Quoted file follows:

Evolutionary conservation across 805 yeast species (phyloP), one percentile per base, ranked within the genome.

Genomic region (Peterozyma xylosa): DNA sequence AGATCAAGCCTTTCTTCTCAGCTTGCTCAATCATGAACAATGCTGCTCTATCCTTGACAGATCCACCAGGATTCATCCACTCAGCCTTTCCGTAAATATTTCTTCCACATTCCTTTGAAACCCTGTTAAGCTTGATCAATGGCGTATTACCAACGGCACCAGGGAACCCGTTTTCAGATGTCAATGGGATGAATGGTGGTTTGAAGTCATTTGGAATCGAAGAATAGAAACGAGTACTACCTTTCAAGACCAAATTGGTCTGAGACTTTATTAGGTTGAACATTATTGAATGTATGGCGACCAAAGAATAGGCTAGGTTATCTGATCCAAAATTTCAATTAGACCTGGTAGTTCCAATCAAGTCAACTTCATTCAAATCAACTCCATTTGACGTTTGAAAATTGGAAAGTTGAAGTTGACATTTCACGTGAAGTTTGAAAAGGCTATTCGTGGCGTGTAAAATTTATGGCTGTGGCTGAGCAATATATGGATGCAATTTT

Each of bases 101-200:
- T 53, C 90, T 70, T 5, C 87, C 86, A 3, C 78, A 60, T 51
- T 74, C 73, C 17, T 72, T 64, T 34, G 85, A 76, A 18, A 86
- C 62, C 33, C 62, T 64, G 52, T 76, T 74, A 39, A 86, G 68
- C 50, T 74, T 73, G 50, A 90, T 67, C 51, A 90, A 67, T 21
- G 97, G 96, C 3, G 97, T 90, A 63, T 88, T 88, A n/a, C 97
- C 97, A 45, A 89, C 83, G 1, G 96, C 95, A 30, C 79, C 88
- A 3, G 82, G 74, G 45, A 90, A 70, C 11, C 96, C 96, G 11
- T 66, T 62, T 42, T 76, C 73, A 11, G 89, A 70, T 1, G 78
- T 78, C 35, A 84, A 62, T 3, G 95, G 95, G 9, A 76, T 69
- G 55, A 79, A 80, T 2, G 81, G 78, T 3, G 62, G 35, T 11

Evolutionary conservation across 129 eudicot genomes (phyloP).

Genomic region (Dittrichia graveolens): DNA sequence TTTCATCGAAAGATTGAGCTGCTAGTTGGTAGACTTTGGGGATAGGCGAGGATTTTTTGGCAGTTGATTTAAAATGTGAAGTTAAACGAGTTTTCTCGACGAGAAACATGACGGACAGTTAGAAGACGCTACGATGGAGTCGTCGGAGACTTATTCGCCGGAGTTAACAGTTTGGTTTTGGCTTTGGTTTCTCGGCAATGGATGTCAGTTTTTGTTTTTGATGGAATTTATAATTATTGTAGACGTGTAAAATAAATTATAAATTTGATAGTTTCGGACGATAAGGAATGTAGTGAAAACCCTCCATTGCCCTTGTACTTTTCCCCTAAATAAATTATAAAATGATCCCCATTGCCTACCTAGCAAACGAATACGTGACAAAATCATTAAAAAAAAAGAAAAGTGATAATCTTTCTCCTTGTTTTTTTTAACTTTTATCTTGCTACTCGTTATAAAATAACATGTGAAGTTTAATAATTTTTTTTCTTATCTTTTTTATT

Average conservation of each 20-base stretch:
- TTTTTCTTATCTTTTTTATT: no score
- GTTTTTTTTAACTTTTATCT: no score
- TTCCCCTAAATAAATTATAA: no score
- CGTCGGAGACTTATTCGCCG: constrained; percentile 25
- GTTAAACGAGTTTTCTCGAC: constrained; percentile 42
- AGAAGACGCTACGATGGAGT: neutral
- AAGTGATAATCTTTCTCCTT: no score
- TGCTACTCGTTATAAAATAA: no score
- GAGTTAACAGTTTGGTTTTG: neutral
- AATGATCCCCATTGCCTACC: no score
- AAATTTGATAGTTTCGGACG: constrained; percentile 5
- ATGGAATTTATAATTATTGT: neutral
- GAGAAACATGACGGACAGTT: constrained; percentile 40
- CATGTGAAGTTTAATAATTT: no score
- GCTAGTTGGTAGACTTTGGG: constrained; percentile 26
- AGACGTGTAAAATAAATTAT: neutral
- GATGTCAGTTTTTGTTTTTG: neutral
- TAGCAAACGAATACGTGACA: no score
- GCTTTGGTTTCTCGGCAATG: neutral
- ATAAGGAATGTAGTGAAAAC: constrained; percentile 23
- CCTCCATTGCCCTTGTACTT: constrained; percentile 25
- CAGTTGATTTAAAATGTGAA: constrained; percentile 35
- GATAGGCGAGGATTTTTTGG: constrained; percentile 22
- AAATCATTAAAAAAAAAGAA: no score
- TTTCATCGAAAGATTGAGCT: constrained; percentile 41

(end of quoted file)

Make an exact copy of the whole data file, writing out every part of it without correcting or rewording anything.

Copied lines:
Evolutionary conservation across 805 yeast species (phyloP), one percentile per base, ranked within the genome.

Genomic region (Peterozyma xylosa): DNA sequence AGATCAAGCCTTTCTTCTCAGCTTGCTCAATCATGAACAATGCTGCTCTATCCTTGACAGATCCACCAGGATTCATCCACTCAGCCTTTCCGTAAATATTTCTTCCACATTCCTTTGAAACCCTGTTAAGCTTGATCAATGGCGTATTACCAACGGCACCAGGGAACCCGTTTTCAGATGTCAATGGGATGAATGGTGGTTTGAAGTCATTTGGAATCGAAGAATAGAAACGAGTACTACCTTTCAAGACCAAATTGGTCTGAGACTTTATTAGGTTGAACATTATTGAATGTATGGCGACCAAAGAATAGGCTAGGTTATCTGATCCAAAATTTCAATTAGACCTGGTAGTTCCAATCAAGTCAACTTCATTCAAATCAACTCCATTTGACGTTTGAAAATTGGAAAGTTGAAGTTGACATTTCACGTGAAGTTTGAAAAGGCTATTCGTGGCGTGTAAAATTTATGGCTGTGGCTGAGCAATATATGGATGCAATTTT

Each of bases 101-200:
- T 53, C 90, T 70, T 5, C 87, C 86, A 3, C 78, A 60, T 51
- T 74, C 73, C 17, T 72, T 64, T 34, G 85, A 76, A 18, A 86
- C 62, C 33, C 62, T 64, G 52, T 76, T 74, A 39, A 86, G 68
- C 50, T 74, T 73, G 50, A 90, T 67, C 51, A 90, A 67, T 21
- G 97, G 96, C 3, G 97, T 90, A 63, T 88, T 88, A n/a, C 97
- C 97, A 45, A 89, C 83, G 1, G 96, C 95, A 30, C 79, C 88
- A 3, G 82, G 74, G 45, A 90, A 70, C 11, C 96, C 96, G 11
- T 66, T 62, T 42, T 76, C 73, A 11, G 89, A 70, T 1, G 78
- T 78, C 35, A 84, A 62, T 3, G 95, G 95, G 9, A 76, T 69
- G 55, A 79, A 80, T 2, G 81, G 78, T 3, G 62, G 35, T 11

Evolutionary conservation across 129 eudicot genomes (phyloP).

Genomic region (Dittrichia graveolens): DNA sequence TTTCATCGAAAGATTGAGCTGCTAGTTGGTAGACTTTGGGGATAGGCGAGGATTTTTTGGCAGTTGATTTAAAATGTGAAGTTAAACGAGTTTTCTCGACGAGAAACATGACGGACAGTTAGAAGACGCTACGATGGAGTCGTCGGAGACTTATTCGCCGGAGTTAACAGTTTGGTTTTGGCTTTGGTTTCTCGGCAATGGATGTCAGTTTTTGTTTTTGATGGAATTTATAATTATTGTAGACGTGTAAAATAAATTATAAATTTGATAGTTTCGGACGATAAGGAATGTAGTGAAAACCCTCCATTGCCCTTGTACTTTTCCCCTAAATAAATTATAAAATGATCCCCATTGCCTACCTAGCAAACGAATACGTGACAAAATCATTAAAAAAAAAGAAAAGTGATAATCTTTCTCCTTGTTTTTTTTAACTTTTATCTTGCTACTCGTTATAAAATAACATGTGAAGTTTAATAATTTTTTTTCTTATCTTTTTTATT

Average conservation of each 20-base stretch:
- TTTTTCTTATCTTTTTTATT: no score
- GTTTTTTTTAACTTTTATCT: no score
- TTCCCCTAAATAAATTATAA: no score
- CGTCGGAGACTTATTCGCCG: constrained; percentile 25
- GTTAAACGAGTTTTCTCGAC: constrained; percentile 42
- AGAAGACGCTACGATGGAGT: neutral
- AAGTGATAATCTTTCTCCTT: no score
- TGCTACTCGTTATAAAATAA: no score
- GAGTTAACAGTTTGGTTTTG: neutral
- AATGATCCCCATTGCCTACC: no score
- AAATTTGATAGTTTCGGACG: constrained; percentile 5
- ATGGAATTTATAATTATTGT: neutral
- GAGAAACATGACGGACAGTT: constrained; percentile 40
- CATGTGAAGTTTAATAATTT: no score
- GCTAGTTGGTAGACTTTGGG: constrained; percentile 26
- AGACGTGTAAAATAAATTAT: neutral
- GATGTCAGTTTTTGTTTTTG: neutral
- TAGCAAACGAATACGTGACA: no score
- GCTTTGGTTTCTCGGCAATG: neutral
- ATAAGGAATGTAGTGAAAAC: constrained; percentile 23
- CCTCCATTGCCCTTGTACTT: constrained; percentile 25
- CAGTTGATTTAAAATGTGAA: constrained; percentile 35
- GATAGGCGAGGATTTTTTGG: constrained; percentile 22
- AAATCATTAAAAAAAAAGAA: no score
- TTTCATCGAAAGATTGAGCT: constrained; percentile 41